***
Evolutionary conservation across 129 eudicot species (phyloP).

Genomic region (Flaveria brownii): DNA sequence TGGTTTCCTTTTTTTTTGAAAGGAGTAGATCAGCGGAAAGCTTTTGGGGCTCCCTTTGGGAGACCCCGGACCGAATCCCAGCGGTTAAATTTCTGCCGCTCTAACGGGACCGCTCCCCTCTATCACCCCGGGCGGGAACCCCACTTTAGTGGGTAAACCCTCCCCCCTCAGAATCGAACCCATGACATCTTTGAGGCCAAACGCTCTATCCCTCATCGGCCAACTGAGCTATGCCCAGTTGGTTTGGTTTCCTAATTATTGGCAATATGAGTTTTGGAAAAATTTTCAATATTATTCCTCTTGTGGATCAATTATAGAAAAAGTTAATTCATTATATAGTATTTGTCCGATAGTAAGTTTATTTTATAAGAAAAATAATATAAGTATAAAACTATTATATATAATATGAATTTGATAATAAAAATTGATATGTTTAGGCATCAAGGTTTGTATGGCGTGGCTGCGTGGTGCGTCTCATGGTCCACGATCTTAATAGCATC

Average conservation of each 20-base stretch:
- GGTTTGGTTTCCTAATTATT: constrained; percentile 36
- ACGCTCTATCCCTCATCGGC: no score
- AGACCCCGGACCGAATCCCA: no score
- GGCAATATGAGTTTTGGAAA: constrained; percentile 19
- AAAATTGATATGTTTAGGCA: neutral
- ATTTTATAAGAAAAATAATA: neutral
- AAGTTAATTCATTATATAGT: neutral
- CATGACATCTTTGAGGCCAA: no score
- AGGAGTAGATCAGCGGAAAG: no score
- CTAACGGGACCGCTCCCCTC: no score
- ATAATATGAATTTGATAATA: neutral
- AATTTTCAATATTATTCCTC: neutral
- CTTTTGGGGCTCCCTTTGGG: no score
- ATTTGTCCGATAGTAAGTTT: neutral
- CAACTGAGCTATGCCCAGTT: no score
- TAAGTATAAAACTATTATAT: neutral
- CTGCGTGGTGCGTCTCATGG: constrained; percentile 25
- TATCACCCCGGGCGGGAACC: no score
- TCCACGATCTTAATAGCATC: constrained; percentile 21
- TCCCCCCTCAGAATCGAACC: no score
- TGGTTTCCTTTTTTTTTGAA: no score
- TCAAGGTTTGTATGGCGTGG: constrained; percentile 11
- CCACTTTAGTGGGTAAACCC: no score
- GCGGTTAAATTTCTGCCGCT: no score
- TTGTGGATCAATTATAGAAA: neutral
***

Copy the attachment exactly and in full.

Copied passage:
Evolutionary conservation across 129 eudicot species (phyloP).

Genomic region (Flaveria brownii): DNA sequence TGGTTTCCTTTTTTTTTGAAAGGAGTAGATCAGCGGAAAGCTTTTGGGGCTCCCTTTGGGAGACCCCGGACCGAATCCCAGCGGTTAAATTTCTGCCGCTCTAACGGGACCGCTCCCCTCTATCACCCCGGGCGGGAACCCCACTTTAGTGGGTAAACCCTCCCCCCTCAGAATCGAACCCATGACATCTTTGAGGCCAAACGCTCTATCCCTCATCGGCCAACTGAGCTATGCCCAGTTGGTTTGGTTTCCTAATTATTGGCAATATGAGTTTTGGAAAAATTTTCAATATTATTCCTCTTGTGGATCAATTATAGAAAAAGTTAATTCATTATATAGTATTTGTCCGATAGTAAGTTTATTTTATAAGAAAAATAATATAAGTATAAAACTATTATATATAATATGAATTTGATAATAAAAATTGATATGTTTAGGCATCAAGGTTTGTATGGCGTGGCTGCGTGGTGCGTCTCATGGTCCACGATCTTAATAGCATC

Average conservation of each 20-base stretch:
- GGTTTGGTTTCCTAATTATT: constrained; percentile 36
- ACGCTCTATCCCTCATCGGC: no score
- AGACCCCGGACCGAATCCCA: no score
- GGCAATATGAGTTTTGGAAA: constrained; percentile 19
- AAAATTGATATGTTTAGGCA: neutral
- ATTTTATAAGAAAAATAATA: neutral
- AAGTTAATTCATTATATAGT: neutral
- CATGACATCTTTGAGGCCAA: no score
- AGGAGTAGATCAGCGGAAAG: no score
- CTAACGGGACCGCTCCCCTC: no score
- ATAATATGAATTTGATAATA: neutral
- AATTTTCAATATTATTCCTC: neutral
- CTTTTGGGGCTCCCTTTGGG: no score
- ATTTGTCCGATAGTAAGTTT: neutral
- CAACTGAGCTATGCCCAGTT: no score
- TAAGTATAAAACTATTATAT: neutral
- CTGCGTGGTGCGTCTCATGG: constrained; percentile 25
- TATCACCCCGGGCGGGAACC: no score
- TCCACGATCTTAATAGCATC: constrained; percentile 21
- TCCCCCCTCAGAATCGAACC: no score
- TGGTTTCCTTTTTTTTTGAA: no score
- TCAAGGTTTGTATGGCGTGG: constrained; percentile 11
- CCACTTTAGTGGGTAAACCC: no score
- GCGGTTAAATTTCTGCCGCT: no score
- TTGTGGATCAATTATAGAAA: neutral